Consortium News Target of a Malware Attack as Twitter Takes Down Assange Support Group’s Account

The simultaneous escalation of censorship of Julian Assange’s support base, alongside the latest wave of fact-free attacks on Assange and WikiLeaks‘, raises concern about a coordinated effort to smear Assange while silencing those who counter such dubious reporting.

Consortium News was under attack on Monday, days after the premiere episode of the outlet’s live-streamed show, CN Live! The malicious attempt to shut down the website, according to the site’s web host, followed on the heels of the suspension of pro-Assange account Unity4J from Twitter.

Consortium News wrote via Twitter on Monday regarding the cyberattack:

The hack of Consortium News sparked concern regarding what appears to be an escalating wave of attacks on the independent press, as well as censorship of activists who support independent journalists, includingWikiLeaks founder Julian Assange. Consortium News was restored by 10:44 pm EDT on Monday, but issues related to publishing new material persist.

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As news of the attack on Consortium News spread, some Assange supporters connected the event with Twitter’s suspension of the Unity4J movement’s Twitter account. Christine Assange, Julian Assange’s mother and an activist in her own right, Christine Assange tweeted:

Christine Assange also wrote on Sunday that she had lost “over 8,000 followers overnight.”

CNLive!‘s inaugural live-stream included an interview with Nils Melzer, the UN rapporteur on torture and other cruel, inhuman or degrading treatment or punishment, who “discussed his work on the condition of imprisoned WikiLeaks publisher Julian Assange.

Consortium News had previously conducted the Unity4J online vigils over a period of months. The Unity4J Twitter account was suspended last Thursday for no known reason. The ban sparked a backlash includingindependent media coverage from a number of outlets, as well as an impassioned statement from Pink Floyd’s Roger Waters, who called Twitter “Big Brother” for permanently removing the account. To date, no explanationfor Unity4J’s suspension has been made public.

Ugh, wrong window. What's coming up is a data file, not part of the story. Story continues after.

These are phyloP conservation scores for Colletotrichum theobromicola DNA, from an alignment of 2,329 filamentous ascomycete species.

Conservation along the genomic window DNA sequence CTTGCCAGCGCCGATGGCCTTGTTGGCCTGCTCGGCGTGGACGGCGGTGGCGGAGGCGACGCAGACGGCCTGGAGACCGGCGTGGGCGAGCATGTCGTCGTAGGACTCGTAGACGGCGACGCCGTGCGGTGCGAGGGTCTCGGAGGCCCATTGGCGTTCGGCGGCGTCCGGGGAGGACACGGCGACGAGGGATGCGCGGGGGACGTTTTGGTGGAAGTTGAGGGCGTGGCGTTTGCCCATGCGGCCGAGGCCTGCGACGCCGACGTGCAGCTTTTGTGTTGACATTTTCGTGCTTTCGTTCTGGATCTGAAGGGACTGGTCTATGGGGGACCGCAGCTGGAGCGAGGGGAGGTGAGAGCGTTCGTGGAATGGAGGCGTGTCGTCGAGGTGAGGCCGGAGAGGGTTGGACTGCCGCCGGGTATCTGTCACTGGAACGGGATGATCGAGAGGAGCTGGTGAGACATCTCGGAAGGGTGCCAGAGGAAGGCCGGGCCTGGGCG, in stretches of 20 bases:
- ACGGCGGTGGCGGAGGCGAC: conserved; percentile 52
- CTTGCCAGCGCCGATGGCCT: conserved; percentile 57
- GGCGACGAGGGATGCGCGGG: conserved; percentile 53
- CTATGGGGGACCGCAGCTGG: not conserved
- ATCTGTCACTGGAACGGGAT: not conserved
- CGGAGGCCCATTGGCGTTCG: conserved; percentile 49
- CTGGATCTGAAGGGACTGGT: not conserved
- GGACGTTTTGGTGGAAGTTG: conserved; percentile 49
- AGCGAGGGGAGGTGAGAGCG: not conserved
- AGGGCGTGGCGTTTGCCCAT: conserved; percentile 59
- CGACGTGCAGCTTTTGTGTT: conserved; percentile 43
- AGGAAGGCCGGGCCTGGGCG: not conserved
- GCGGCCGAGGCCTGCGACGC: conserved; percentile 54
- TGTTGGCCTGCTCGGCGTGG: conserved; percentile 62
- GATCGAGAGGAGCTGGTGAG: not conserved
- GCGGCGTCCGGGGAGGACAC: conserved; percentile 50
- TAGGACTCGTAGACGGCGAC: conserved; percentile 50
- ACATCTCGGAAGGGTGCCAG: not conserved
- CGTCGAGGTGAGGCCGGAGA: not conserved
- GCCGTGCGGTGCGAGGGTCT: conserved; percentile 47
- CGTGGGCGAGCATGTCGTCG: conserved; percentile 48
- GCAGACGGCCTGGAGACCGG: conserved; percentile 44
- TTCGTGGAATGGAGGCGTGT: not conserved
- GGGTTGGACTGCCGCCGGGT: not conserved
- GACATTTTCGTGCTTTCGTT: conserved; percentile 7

Caitlin Johnstone wrote of the suspension via Medium:

“Speaking for myself as a vocal Assange supporter on Twitter, I can say that I’ve been following the @Unity4J account closely since its earliest days and I’ve never once seen it post anything other than highly professional-looking advocacy for Julian Assange. I’ve certainly never seen it post anything that could be construed as abusive, misleading, or otherwise in violation of any of Twitter’s posted rules.”

Unity4J was far from the only account targeted recently. Additional Unity4J activists, including many of those associated with running the Unity4J Twitter profile, were also either suspended or locked out of their accounts. One Unity4J admin, Aaron Kesel, who also writes as an independent journalist, said in an interview that they were locked out of their accounts within minutes of publishing an article covering the Catalonian public’s celebration of Assange’s birthday. Activist Post, the site on which the article was published, was likewise reportedly hacked in recent weeks.

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On the same day that Consortium News fell under attack, CNN published a conspiracy-theory-laden articleaccusing Assange of having conspired with “the Russians” to interfere in the 2016 U.S. presidential election from within the Ecuadorian embassy, which CNN described breathlessly as a “command post.” (Little irony thatConsortium News was also told that their website being attacked had had something to do with “The Russians.”)

The CNN piece rapidly garnered criticism from journalists including Caitlin JohnstoneKevin Gosztola, andAaron Maté.  The documents at issue in CNN’s article were previously described in a totally different light by Spanish paper of record El Pais:

“The security employees at the embassy had a daily job to do: to monitor Assange’s every move, record his conversations, and take note of his moods. The company’s drive to uncover their target’s most intimate secrets led the team to carry out a handwriting examination behind his back, which resulted in a six-page report. Company employees also took a feces sample from a baby’s diaper to check whether Assange and one of his most faithful collaborators were the child’s parents. This intelligence work had nothing to do with protection duties.”

Gosztola wrote of CNN’s piece: “If one reads CNN’s report, it is clear, like the CIA, they do not view the work Assange was doing as journalistic bur rather the work of an ‘enemy’ of the United States.” Black Agenda Report Editor and Senior Columnist Margaret Kimberly wrote via Twitter:

 

The simultaneous escalation of censorship when it comes to Assange’s support base, alongside the latest wave of fact-free attacks on Assange and WikiLeaks‘ reputation, raises concern regarding the potential of a coordinated effort to smear Assange while also silencing those who might counter such dubious reporting.

Source URL: Consortium News

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